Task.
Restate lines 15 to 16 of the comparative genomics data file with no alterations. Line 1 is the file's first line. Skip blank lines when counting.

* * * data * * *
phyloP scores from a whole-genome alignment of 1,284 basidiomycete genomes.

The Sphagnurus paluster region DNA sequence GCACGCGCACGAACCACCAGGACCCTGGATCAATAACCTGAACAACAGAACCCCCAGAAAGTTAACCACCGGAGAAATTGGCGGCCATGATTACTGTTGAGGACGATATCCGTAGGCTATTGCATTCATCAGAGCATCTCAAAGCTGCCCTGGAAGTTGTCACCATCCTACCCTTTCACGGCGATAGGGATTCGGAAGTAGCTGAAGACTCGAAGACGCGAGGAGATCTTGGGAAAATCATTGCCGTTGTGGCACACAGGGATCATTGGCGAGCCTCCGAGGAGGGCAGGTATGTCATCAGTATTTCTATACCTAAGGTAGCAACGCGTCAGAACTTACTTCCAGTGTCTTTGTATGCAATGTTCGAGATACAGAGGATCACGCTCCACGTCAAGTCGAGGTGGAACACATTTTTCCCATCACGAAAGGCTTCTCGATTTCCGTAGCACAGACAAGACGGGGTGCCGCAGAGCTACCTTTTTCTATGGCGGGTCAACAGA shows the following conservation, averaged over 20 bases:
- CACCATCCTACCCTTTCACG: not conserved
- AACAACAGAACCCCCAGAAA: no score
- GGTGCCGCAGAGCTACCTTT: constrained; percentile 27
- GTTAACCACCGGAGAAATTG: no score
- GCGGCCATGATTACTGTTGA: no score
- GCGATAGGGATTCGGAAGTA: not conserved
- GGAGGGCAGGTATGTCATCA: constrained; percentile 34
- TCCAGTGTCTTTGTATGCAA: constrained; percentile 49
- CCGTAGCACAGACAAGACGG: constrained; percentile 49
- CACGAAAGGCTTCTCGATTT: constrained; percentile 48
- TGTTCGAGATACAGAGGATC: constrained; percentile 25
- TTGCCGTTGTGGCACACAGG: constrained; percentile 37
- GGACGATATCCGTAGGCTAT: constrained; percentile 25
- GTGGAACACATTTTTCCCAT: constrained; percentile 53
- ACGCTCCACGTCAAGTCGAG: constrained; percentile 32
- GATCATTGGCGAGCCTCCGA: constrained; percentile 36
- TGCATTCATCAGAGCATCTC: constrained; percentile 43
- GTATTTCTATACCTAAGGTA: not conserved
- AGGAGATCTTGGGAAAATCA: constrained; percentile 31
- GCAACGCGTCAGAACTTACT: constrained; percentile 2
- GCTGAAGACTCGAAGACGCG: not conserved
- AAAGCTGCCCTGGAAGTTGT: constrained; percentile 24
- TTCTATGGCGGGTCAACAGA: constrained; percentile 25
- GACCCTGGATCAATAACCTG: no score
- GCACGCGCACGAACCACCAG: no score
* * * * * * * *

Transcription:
- GGACGATATCCGTAGGCTAT: constrained; percentile 25
- GTGGAACACATTTTTCCCAT: constrained; percentile 53